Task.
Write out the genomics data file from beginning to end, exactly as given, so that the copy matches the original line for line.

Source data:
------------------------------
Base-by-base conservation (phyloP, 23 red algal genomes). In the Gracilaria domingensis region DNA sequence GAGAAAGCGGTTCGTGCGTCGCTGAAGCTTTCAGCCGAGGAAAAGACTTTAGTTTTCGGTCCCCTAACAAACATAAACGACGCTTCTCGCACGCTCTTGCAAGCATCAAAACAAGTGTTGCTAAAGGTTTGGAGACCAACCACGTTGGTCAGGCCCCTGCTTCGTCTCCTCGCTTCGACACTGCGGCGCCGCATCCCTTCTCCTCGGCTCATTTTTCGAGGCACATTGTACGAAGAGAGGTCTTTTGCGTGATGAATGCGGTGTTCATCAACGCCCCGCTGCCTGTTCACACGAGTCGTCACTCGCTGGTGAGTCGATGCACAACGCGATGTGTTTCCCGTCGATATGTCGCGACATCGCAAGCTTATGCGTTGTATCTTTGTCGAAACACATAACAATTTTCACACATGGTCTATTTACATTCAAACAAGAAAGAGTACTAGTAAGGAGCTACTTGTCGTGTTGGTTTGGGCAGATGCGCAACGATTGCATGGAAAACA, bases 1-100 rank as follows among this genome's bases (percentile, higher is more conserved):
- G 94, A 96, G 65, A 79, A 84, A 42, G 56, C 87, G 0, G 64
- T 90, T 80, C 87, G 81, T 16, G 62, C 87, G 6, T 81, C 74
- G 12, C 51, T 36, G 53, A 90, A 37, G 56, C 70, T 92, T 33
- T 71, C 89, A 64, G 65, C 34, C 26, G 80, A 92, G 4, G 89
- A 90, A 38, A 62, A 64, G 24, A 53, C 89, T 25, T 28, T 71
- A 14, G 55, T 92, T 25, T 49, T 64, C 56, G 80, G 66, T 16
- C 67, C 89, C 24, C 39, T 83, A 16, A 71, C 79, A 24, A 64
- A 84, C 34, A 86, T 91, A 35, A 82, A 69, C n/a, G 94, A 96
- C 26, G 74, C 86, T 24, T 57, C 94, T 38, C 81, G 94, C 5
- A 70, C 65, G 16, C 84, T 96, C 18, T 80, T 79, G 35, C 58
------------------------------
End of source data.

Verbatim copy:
Base-by-base conservation (phyloP, 23 red algal genomes). In the Gracilaria domingensis region DNA sequence GAGAAAGCGGTTCGTGCGTCGCTGAAGCTTTCAGCCGAGGAAAAGACTTTAGTTTTCGGTCCCCTAACAAACATAAACGACGCTTCTCGCACGCTCTTGCAAGCATCAAAACAAGTGTTGCTAAAGGTTTGGAGACCAACCACGTTGGTCAGGCCCCTGCTTCGTCTCCTCGCTTCGACACTGCGGCGCCGCATCCCTTCTCCTCGGCTCATTTTTCGAGGCACATTGTACGAAGAGAGGTCTTTTGCGTGATGAATGCGGTGTTCATCAACGCCCCGCTGCCTGTTCACACGAGTCGTCACTCGCTGGTGAGTCGATGCACAACGCGATGTGTTTCCCGTCGATATGTCGCGACATCGCAAGCTTATGCGTTGTATCTTTGTCGAAACACATAACAATTTTCACACATGGTCTATTTACATTCAAACAAGAAAGAGTACTAGTAAGGAGCTACTTGTCGTGTTGGTTTGGGCAGATGCGCAACGATTGCATGGAAAACA, bases 1-100 rank as follows among this genome's bases (percentile, higher is more conserved):
- G 94, A 96, G 65, A 79, A 84, A 42, G 56, C 87, G 0, G 64
- T 90, T 80, C 87, G 81, T 16, G 62, C 87, G 6, T 81, C 74
- G 12, C 51, T 36, G 53, A 90, A 37, G 56, C 70, T 92, T 33
- T 71, C 89, A 64, G 65, C 34, C 26, G 80, A 92, G 4, G 89
- A 90, A 38, A 62, A 64, G 24, A 53, C 89, T 25, T 28, T 71
- A 14, G 55, T 92, T 25, T 49, T 64, C 56, G 80, G 66, T 16
- C 67, C 89, C 24, C 39, T 83, A 16, A 71, C 79, A 24, A 64
- A 84, C 34, A 86, T 91, A 35, A 82, A 69, C n/a, G 94, A 96
- C 26, G 74, C 86, T 24, T 57, C 94, T 38, C 81, G 94, C 5
- A 70, C 65, G 16, C 84, T 96, C 18, T 80, T 79, G 35, C 58